The National Energy Board has released a draft list of 145 conditions for approval of Kinder Morgan Canada’s oil pipeline expansion project, including environmental protection plans for land and marine operations.
Conditions include the possibility of dredging for the expansion of the Westridge Marine Terminal in Burnaby, where the original Trans Mountain pipeline has delivered crude oil and refined products since 1953.
Kinder Morgan is proposing to twin the line to ramp up shipments of diluted bitumen from northern Alberta that began intermittently in the late 1980s. The $5.4 billion expansion project would nearly triple the line’s capacity to 890,000 barrels per day, resulting in a seven-fold increase in oil tankers entering and leaving Vancouver harbour.
Kinder Morgan Canada president Ian Anderson said Thursday the company will be seeking clarification on the timing of some of the conditions, and will file its comments to the NEB review panel Aug. 20. Most major conditions, including plans for watercourse crossings along the route, are to be filed at least 90 days before construction begins.
“Our initial review of the draft conditions is that they are rigorous but achievable,” Anderson said.
NEB hearings are to resume Aug. 24, where the B.C. government is expected to formalize its position, based on Premier Christy Clark’s five conditions for new heavy oil pipelines. They include a “world-class” spill response capability on land and sea, approval and benefit sharing by affected First Nations, and a still-undefined “fair share” of benefits for the province.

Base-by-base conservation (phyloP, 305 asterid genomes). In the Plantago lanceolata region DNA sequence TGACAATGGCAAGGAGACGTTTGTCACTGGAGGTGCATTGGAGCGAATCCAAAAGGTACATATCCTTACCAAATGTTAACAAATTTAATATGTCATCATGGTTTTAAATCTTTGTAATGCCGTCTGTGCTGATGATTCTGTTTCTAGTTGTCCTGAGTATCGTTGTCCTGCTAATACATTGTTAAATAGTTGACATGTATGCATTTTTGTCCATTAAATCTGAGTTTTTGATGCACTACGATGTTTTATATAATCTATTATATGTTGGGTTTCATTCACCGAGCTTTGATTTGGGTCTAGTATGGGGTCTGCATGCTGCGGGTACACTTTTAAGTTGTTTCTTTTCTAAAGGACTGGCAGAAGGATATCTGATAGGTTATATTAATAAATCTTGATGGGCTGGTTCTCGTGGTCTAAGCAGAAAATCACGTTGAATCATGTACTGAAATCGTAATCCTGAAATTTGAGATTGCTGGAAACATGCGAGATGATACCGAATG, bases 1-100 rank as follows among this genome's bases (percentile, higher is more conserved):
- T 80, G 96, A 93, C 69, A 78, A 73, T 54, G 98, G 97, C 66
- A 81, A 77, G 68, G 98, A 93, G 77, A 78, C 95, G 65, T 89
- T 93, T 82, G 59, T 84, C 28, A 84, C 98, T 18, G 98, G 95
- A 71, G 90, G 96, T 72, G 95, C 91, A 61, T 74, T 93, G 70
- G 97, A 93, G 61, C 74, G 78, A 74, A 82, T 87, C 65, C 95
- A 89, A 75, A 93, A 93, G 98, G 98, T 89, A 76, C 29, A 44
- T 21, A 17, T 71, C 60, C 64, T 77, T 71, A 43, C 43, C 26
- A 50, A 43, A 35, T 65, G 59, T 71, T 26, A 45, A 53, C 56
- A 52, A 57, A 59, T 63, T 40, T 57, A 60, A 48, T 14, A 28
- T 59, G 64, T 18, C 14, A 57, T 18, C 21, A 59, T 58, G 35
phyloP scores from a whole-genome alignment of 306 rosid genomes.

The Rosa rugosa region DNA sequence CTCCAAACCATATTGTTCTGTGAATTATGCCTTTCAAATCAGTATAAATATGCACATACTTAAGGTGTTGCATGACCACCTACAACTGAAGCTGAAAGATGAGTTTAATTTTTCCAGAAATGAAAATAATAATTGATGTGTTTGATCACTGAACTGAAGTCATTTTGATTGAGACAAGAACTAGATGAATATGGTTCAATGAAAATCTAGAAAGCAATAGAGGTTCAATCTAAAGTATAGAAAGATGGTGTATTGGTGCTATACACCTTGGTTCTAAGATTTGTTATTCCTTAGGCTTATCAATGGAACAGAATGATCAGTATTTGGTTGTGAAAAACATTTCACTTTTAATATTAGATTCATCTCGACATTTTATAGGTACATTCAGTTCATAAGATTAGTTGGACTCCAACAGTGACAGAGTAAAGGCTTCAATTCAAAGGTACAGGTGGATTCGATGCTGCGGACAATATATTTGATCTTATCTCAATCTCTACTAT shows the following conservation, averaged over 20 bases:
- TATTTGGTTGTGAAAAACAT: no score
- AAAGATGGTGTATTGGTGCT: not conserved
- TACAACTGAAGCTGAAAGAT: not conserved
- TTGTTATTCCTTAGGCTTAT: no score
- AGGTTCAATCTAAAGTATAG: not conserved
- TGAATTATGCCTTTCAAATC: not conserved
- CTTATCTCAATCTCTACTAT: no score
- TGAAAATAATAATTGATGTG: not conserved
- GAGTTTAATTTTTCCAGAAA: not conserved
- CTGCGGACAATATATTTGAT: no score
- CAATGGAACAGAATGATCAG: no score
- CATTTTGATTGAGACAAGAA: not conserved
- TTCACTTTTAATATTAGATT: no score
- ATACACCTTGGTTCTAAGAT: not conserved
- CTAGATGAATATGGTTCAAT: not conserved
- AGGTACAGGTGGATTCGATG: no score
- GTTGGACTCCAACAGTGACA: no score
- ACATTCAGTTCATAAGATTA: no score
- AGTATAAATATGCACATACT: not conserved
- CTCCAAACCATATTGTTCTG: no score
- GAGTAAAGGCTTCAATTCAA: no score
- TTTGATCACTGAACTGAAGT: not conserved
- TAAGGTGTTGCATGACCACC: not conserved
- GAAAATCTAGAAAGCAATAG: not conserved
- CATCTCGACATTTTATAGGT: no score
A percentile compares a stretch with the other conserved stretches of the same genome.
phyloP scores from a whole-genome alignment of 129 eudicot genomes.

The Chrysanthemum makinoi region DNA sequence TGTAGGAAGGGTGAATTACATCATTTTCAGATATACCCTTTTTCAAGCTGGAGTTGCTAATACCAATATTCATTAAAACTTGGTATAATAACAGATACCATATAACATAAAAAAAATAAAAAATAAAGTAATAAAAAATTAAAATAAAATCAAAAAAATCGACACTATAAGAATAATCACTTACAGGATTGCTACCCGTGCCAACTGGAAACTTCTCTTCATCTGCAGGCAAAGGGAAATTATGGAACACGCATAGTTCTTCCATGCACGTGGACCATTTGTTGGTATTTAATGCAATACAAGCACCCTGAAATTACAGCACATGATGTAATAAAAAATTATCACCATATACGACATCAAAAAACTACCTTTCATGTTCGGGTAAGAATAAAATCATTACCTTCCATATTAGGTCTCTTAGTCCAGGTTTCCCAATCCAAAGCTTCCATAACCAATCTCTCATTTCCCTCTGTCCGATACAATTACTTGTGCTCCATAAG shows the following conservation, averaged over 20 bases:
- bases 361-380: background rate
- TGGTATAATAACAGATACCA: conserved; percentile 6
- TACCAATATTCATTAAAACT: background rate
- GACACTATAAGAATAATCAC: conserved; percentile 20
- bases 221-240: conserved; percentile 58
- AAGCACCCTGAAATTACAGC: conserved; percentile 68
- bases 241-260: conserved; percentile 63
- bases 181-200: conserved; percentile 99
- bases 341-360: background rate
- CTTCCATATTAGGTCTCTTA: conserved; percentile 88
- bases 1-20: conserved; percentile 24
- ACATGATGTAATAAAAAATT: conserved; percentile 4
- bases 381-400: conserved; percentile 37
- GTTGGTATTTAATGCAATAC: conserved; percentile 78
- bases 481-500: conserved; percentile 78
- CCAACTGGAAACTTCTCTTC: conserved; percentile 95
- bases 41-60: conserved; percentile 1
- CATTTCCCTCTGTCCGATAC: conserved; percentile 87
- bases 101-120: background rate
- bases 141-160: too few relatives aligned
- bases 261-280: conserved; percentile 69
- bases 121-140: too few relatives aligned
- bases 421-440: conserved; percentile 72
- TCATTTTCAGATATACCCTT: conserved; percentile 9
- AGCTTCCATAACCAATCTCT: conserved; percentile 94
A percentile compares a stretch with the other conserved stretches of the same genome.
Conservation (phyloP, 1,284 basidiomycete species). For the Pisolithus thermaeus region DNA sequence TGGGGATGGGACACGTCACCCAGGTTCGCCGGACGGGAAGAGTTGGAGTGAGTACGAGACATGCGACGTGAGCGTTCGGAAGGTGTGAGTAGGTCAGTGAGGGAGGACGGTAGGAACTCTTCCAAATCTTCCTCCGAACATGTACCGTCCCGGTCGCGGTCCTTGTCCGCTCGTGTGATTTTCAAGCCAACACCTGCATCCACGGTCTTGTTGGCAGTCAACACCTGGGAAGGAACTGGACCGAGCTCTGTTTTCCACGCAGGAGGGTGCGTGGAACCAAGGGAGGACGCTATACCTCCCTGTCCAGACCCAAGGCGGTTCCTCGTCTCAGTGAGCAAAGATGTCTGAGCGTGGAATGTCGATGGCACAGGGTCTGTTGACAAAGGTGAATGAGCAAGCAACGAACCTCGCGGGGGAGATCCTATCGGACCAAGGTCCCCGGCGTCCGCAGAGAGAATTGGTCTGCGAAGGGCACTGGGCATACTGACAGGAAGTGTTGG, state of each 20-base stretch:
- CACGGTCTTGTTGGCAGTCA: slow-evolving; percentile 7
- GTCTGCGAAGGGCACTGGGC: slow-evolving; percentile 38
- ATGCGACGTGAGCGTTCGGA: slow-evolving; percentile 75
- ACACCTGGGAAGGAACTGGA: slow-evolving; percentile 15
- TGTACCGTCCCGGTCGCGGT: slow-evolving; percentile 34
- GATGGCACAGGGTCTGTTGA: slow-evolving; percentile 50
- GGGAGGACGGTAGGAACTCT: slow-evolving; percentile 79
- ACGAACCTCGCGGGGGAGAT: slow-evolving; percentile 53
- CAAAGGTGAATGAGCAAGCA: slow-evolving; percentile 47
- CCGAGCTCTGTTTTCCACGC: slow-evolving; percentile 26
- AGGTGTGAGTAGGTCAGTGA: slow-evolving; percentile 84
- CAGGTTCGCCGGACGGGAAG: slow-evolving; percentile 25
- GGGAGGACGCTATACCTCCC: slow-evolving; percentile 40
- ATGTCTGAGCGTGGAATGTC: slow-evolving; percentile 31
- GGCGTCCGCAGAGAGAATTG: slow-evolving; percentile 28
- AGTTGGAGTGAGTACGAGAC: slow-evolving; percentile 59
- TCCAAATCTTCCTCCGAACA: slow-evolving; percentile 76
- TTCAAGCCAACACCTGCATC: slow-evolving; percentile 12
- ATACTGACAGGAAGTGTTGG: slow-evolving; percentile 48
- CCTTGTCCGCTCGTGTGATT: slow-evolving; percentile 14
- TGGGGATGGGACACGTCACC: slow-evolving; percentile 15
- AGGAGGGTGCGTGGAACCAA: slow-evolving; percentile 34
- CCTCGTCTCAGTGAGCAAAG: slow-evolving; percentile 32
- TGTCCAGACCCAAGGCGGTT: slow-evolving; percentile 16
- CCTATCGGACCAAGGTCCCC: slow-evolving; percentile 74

Those conditions were included in B.C.’s position opposing the Enbridge Northern Gateway project, which the federal government approved with its own list of more than 200 conditions. The province does not have authority to veto either pipeline project, as each would run from Alberta to B.C.
Draft conditions for Trans Mountain include identification of all sites on the proposed second line affected by earthquake, including the “Holocene for Sumas Fault, Vedder Mountain Fault, Fraser River-Straight Creek Fault and Rocky Mountain Trench, as well as other possible hidden faults.”
Conditions also include submitting records of landowner consultation on the route, and a plan for aboriginal participation in monitoring construction.